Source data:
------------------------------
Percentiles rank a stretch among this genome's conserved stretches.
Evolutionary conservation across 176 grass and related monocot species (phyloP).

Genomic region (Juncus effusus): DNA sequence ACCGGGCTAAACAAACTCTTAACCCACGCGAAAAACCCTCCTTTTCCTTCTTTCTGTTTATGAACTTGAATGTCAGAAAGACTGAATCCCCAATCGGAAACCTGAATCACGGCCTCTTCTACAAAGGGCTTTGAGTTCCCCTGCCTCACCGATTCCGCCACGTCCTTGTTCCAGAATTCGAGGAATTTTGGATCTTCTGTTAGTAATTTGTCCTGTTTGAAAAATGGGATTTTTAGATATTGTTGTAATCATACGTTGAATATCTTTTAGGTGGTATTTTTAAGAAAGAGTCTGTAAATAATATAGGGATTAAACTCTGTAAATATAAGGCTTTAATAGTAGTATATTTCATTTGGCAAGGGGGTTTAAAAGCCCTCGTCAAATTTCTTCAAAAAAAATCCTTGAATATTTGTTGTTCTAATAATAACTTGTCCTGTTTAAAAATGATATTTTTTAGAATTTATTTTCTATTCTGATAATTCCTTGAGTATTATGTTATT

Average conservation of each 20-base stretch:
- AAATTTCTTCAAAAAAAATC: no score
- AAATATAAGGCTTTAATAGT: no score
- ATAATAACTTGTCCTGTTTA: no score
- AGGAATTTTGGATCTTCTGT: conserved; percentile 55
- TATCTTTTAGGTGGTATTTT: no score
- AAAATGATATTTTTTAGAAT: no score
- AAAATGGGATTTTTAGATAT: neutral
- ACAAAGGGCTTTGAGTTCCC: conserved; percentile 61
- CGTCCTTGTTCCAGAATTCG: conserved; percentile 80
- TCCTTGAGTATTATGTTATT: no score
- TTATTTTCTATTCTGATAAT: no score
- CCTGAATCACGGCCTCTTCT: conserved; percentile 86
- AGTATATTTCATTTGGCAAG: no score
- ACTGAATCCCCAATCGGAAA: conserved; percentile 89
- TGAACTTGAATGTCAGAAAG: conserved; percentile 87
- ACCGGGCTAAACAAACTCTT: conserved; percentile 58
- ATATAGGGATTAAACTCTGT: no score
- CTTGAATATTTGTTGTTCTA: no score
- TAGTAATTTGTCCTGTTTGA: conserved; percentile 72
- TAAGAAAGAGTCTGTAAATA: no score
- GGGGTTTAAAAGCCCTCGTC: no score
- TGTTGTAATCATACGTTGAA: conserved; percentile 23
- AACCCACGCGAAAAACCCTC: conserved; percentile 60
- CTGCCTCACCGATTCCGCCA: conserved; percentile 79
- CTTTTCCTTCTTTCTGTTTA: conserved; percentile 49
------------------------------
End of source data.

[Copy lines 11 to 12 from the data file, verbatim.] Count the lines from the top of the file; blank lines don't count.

- AAAATGGGATTTTTAGATAT: neutral
- ACAAAGGGCTTTGAGTTCCC: conserved; percentile 61